In most examples of Aesop’s fables, each animal symbolizes a different human virtue or vice. The fox represents cunning, the ass stupidity, the lion ferocity, the ant industry, the grasshopper laziness, the crow vanity, and so on. By placing these creatures in different combinations, the fables comment upon the varieties of human nature and criticize common human foibles. For example, in “The Ass, the Fox, and the Lion,” a fox offers to betray his friend the ass to the lion, provided that the lion promises never to harm the fox. The lion agrees to this proposal, and the ass foolishly falls into the trap that the fox prepares. Once the ass is safely ensnared, however, the lion turns and attacks the fox, proving that those who act with treachery are themselves often betrayed.

In a similar tale, “The Lion,...

(This entire section contains 1628 words.)

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the Ass, and the Fox Go Hunting,” the same three animals agree to help one another by forming a hunting party. Since each contributes his own particular skills, they are very successful and, at the end of the day, there is a great heap of booty. The ass proceeds to divide the profits into three equal parts and asks the lion which share he would prefer as his own. Instead of answering, the lion simply attacks the ass and gobbles him up. Then the fox proceeds to divide the booty, claiming only a tiny morsel for himself and granting his comrade the “lion’s share.” “Why did you divide our goods in that way?” the lion asks. “I’m no fool,” the fox replies. “I needed no other lesson than the ass’s fate.”

Frequently, the fox is depicted as using his cleverness to the detriment of others. In “The Fox and the Crow,” for example, a crow steals a piece of cheese that she holds in her beak high in the branches of a tree. The fox sees her and begins to flatter her great beauty. “What a pity,” the fox concludes, “that a creature with such a beautiful beak and feathers does not have an equally lovely voice!” The crow, out of vanity, wishes to prove the fox wrong and, opening her beak to sing, drops the piece of cheese. The fox leaps on the cheese at once, proving both the shallowness of false flattery and the foolishness of conceit.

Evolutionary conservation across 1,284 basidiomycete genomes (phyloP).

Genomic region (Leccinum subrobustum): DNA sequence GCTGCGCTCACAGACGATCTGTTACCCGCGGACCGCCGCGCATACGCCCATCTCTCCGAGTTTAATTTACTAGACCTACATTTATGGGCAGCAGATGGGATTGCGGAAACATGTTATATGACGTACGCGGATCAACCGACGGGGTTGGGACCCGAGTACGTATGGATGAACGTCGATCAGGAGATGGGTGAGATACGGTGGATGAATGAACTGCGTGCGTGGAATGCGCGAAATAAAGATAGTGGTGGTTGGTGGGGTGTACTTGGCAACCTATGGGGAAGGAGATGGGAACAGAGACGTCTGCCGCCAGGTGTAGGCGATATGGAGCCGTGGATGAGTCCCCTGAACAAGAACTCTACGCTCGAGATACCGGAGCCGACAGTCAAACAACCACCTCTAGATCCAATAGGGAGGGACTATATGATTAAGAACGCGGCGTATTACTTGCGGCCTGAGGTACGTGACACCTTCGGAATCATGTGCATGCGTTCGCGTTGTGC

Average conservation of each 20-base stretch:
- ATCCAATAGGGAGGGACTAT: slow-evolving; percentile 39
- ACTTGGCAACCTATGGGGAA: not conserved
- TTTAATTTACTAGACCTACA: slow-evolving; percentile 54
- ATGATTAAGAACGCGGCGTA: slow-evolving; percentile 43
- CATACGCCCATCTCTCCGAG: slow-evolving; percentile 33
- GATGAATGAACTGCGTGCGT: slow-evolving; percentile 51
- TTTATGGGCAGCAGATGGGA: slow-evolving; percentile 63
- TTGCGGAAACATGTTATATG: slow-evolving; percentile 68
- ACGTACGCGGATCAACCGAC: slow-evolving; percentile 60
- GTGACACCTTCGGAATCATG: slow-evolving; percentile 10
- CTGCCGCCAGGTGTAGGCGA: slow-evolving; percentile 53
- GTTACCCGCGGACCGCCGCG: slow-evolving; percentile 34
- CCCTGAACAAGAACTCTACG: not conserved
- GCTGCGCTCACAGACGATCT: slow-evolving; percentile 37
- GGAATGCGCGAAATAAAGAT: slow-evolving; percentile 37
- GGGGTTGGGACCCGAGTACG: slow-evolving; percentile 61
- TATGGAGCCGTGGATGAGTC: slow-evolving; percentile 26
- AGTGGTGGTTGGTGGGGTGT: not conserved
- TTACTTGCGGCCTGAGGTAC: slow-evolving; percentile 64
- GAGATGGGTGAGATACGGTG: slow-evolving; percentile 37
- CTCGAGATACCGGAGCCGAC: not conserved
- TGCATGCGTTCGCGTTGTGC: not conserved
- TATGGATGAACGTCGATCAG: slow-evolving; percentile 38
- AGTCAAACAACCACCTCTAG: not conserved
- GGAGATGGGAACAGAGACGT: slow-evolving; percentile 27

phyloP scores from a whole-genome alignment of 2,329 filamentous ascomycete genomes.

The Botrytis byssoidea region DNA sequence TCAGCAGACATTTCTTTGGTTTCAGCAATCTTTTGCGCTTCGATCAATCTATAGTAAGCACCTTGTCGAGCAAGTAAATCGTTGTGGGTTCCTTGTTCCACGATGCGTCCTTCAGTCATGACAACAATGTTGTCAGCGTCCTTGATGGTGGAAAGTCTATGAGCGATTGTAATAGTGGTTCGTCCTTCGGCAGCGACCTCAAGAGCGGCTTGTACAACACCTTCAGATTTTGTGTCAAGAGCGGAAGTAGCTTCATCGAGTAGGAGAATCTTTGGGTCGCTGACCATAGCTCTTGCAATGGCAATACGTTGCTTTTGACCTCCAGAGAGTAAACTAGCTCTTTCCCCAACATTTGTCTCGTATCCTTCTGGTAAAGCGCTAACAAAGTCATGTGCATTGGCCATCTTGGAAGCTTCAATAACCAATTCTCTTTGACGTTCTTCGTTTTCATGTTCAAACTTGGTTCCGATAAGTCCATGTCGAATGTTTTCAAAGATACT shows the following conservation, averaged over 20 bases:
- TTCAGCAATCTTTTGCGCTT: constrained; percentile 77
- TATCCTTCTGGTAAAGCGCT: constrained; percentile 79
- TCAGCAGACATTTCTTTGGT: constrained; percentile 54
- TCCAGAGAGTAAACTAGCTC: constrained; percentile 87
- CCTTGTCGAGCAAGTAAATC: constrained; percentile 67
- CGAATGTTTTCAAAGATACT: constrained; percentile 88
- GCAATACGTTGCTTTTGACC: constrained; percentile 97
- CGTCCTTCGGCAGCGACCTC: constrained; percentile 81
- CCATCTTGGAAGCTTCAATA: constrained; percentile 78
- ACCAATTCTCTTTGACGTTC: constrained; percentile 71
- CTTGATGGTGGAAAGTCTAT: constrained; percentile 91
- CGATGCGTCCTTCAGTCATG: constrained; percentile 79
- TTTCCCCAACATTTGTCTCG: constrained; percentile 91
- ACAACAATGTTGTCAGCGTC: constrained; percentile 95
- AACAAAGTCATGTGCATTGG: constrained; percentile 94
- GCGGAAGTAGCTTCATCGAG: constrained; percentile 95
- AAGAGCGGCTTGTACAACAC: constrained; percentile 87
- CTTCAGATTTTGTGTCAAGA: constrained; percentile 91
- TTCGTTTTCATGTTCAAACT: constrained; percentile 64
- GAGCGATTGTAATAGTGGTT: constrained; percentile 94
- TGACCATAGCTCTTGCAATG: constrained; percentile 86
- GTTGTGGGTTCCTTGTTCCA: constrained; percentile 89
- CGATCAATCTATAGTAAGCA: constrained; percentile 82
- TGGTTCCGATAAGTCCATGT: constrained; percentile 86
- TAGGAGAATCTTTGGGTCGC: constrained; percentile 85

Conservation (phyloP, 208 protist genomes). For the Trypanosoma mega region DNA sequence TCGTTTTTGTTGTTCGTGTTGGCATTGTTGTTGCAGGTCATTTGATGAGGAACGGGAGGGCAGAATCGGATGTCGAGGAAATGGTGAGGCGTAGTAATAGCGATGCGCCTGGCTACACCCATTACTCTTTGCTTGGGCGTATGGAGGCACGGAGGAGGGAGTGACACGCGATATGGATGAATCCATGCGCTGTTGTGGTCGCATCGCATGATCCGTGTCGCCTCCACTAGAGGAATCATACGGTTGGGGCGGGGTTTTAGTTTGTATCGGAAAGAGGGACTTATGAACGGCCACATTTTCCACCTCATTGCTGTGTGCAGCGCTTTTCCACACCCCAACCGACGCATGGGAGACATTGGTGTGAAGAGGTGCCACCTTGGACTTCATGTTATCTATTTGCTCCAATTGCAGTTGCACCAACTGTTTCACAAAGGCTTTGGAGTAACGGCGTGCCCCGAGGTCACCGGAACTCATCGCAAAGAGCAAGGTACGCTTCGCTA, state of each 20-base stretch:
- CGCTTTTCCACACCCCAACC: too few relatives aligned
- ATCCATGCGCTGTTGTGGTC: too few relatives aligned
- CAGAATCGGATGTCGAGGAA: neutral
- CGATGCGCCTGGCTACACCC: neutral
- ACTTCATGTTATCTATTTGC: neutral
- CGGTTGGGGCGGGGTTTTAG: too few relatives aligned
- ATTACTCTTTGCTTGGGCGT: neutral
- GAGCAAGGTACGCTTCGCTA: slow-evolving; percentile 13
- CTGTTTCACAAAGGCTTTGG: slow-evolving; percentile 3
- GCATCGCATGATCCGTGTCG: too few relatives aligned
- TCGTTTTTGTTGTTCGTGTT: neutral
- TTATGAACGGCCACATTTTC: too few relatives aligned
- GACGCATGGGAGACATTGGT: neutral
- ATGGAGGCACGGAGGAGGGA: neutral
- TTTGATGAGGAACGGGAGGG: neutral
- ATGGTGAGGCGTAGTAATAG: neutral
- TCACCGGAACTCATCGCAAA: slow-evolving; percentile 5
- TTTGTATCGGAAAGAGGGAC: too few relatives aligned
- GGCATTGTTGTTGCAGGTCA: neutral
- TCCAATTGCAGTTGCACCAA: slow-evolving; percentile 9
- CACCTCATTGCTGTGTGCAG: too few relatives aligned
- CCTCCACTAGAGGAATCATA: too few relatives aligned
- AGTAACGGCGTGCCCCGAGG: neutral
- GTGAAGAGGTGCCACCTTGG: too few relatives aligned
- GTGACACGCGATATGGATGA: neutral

At times, however, even cunning is not enough to win the fox what he wants. In “The Fox and the Grapes,” for instance, a fox sees a bunch of grapes ripening in the sun high up on a vine. Despite his repeated efforts, the fox is unable to leap high enough to reach the grapes. “Never mind,” the fox mutters as he walks away, “the grapes are probably sour anyway.” From this story comes the expression “sour grapes,” a phrase used to describe a person’s denigrating something that the person wants but cannot have. In a similar story, “The Fox and the Bramble,” the fox is about to fall from a hedge when he catches hold of a bramble for support. The thorns of the bramble wound the fox severely, and he accuses the bramble of being inhospitable to those in need. “You were foolish,” the bramble replies, “to cling to one who usually clings to others.” The moral of the story is that no one should expect aid from those who usually seek it.